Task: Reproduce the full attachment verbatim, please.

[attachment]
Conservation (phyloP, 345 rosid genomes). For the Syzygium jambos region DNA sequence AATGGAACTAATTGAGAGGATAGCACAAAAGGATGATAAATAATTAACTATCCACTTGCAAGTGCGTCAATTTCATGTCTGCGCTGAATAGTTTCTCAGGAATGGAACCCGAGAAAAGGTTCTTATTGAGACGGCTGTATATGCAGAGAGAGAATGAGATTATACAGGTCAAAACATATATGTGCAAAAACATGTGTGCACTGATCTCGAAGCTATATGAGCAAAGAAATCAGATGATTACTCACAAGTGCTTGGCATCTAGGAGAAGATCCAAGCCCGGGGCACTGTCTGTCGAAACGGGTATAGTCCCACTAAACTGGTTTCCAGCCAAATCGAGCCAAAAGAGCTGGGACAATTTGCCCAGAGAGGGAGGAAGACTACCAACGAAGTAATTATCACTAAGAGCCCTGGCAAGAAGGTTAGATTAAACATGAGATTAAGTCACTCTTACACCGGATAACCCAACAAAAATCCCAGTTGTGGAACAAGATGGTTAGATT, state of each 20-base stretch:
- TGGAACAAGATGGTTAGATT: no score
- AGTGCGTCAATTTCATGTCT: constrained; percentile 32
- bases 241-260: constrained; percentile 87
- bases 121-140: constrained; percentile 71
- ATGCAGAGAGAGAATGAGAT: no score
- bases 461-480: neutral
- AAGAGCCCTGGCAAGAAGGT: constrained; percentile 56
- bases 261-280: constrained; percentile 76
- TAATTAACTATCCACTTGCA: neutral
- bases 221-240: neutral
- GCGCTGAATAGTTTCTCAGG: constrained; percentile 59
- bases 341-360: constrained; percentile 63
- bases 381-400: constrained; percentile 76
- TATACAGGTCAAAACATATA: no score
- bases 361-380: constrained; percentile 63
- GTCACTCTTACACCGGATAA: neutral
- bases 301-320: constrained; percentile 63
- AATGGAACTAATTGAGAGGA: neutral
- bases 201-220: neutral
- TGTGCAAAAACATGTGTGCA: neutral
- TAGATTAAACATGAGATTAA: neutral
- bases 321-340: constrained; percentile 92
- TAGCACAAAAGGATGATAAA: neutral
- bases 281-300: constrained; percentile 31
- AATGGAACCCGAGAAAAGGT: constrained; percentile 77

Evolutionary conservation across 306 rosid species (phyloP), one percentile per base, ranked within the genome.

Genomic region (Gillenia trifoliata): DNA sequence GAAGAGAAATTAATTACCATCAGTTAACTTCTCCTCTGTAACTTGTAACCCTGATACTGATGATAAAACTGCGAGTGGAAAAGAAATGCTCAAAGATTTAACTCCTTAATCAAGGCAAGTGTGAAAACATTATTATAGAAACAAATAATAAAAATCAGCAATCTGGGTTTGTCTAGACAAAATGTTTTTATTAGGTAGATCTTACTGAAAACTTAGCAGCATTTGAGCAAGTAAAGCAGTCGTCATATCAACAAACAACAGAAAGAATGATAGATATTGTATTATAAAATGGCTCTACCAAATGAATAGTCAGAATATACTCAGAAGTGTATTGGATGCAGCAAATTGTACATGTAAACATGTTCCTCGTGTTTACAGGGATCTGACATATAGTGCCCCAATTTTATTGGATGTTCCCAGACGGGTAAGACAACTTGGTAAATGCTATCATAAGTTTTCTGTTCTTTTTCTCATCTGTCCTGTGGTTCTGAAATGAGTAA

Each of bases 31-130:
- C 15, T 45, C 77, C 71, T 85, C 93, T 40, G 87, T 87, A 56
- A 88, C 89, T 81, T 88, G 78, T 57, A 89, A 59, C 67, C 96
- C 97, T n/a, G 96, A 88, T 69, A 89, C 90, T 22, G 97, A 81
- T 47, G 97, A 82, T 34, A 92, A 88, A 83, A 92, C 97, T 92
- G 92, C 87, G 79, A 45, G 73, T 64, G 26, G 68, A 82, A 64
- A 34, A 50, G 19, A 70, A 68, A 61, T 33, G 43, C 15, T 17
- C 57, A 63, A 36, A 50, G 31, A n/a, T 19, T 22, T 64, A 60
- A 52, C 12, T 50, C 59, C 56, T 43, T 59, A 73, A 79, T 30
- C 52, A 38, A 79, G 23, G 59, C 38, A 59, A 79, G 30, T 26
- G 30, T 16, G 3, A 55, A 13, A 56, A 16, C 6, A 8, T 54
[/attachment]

Conservation (phyloP, 345 rosid genomes). For the Syzygium jambos region DNA sequence AATGGAACTAATTGAGAGGATAGCACAAAAGGATGATAAATAATTAACTATCCACTTGCAAGTGCGTCAATTTCATGTCTGCGCTGAATAGTTTCTCAGGAATGGAACCCGAGAAAAGGTTCTTATTGAGACGGCTGTATATGCAGAGAGAGAATGAGATTATACAGGTCAAAACATATATGTGCAAAAACATGTGTGCACTGATCTCGAAGCTATATGAGCAAAGAAATCAGATGATTACTCACAAGTGCTTGGCATCTAGGAGAAGATCCAAGCCCGGGGCACTGTCTGTCGAAACGGGTATAGTCCCACTAAACTGGTTTCCAGCCAAATCGAGCCAAAAGAGCTGGGACAATTTGCCCAGAGAGGGAGGAAGACTACCAACGAAGTAATTATCACTAAGAGCCCTGGCAAGAAGGTTAGATTAAACATGAGATTAAGTCACTCTTACACCGGATAACCCAACAAAAATCCCAGTTGTGGAACAAGATGGTTAGATT, state of each 20-base stretch:
- TGGAACAAGATGGTTAGATT: no score
- AGTGCGTCAATTTCATGTCT: constrained; percentile 32
- bases 241-260: constrained; percentile 87
- bases 121-140: constrained; percentile 71
- ATGCAGAGAGAGAATGAGAT: no score
- bases 461-480: neutral
- AAGAGCCCTGGCAAGAAGGT: constrained; percentile 56
- bases 261-280: constrained; percentile 76
- TAATTAACTATCCACTTGCA: neutral
- bases 221-240: neutral
- GCGCTGAATAGTTTCTCAGG: constrained; percentile 59
- bases 341-360: constrained; percentile 63
- bases 381-400: constrained; percentile 76
- TATACAGGTCAAAACATATA: no score
- bases 361-380: constrained; percentile 63
- GTCACTCTTACACCGGATAA: neutral
- bases 301-320: constrained; percentile 63
- AATGGAACTAATTGAGAGGA: neutral
- bases 201-220: neutral
- TGTGCAAAAACATGTGTGCA: neutral
- TAGATTAAACATGAGATTAA: neutral
- bases 321-340: constrained; percentile 92
- TAGCACAAAAGGATGATAAA: neutral
- bases 281-300: constrained; percentile 31
- AATGGAACCCGAGAAAAGGT: constrained; percentile 77

Evolutionary conservation across 306 rosid species (phyloP), one percentile per base, ranked within the genome.

Genomic region (Gillenia trifoliata): DNA sequence GAAGAGAAATTAATTACCATCAGTTAACTTCTCCTCTGTAACTTGTAACCCTGATACTGATGATAAAACTGCGAGTGGAAAAGAAATGCTCAAAGATTTAACTCCTTAATCAAGGCAAGTGTGAAAACATTATTATAGAAACAAATAATAAAAATCAGCAATCTGGGTTTGTCTAGACAAAATGTTTTTATTAGGTAGATCTTACTGAAAACTTAGCAGCATTTGAGCAAGTAAAGCAGTCGTCATATCAACAAACAACAGAAAGAATGATAGATATTGTATTATAAAATGGCTCTACCAAATGAATAGTCAGAATATACTCAGAAGTGTATTGGATGCAGCAAATTGTACATGTAAACATGTTCCTCGTGTTTACAGGGATCTGACATATAGTGCCCCAATTTTATTGGATGTTCCCAGACGGGTAAGACAACTTGGTAAATGCTATCATAAGTTTTCTGTTCTTTTTCTCATCTGTCCTGTGGTTCTGAAATGAGTAA

Each of bases 31-130:
- C 15, T 45, C 77, C 71, T 85, C 93, T 40, G 87, T 87, A 56
- A 88, C 89, T 81, T 88, G 78, T 57, A 89, A 59, C 67, C 96
- C 97, T n/a, G 96, A 88, T 69, A 89, C 90, T 22, G 97, A 81
- T 47, G 97, A 82, T 34, A 92, A 88, A 83, A 92, C 97, T 92
- G 92, C 87, G 79, A 45, G 73, T 64, G 26, G 68, A 82, A 64
- A 34, A 50, G 19, A 70, A 68, A 61, T 33, G 43, C 15, T 17
- C 57, A 63, A 36, A 50, G 31, A n/a, T 19, T 22, T 64, A 60
- A 52, C 12, T 50, C 59, C 56, T 43, T 59, A 73, A 79, T 30
- C 52, A 38, A 79, G 23, G 59, C 38, A 59, A 79, G 30, T 26
- G 30, T 16, G 3, A 55, A 13, A 56, A 16, C 6, A 8, T 54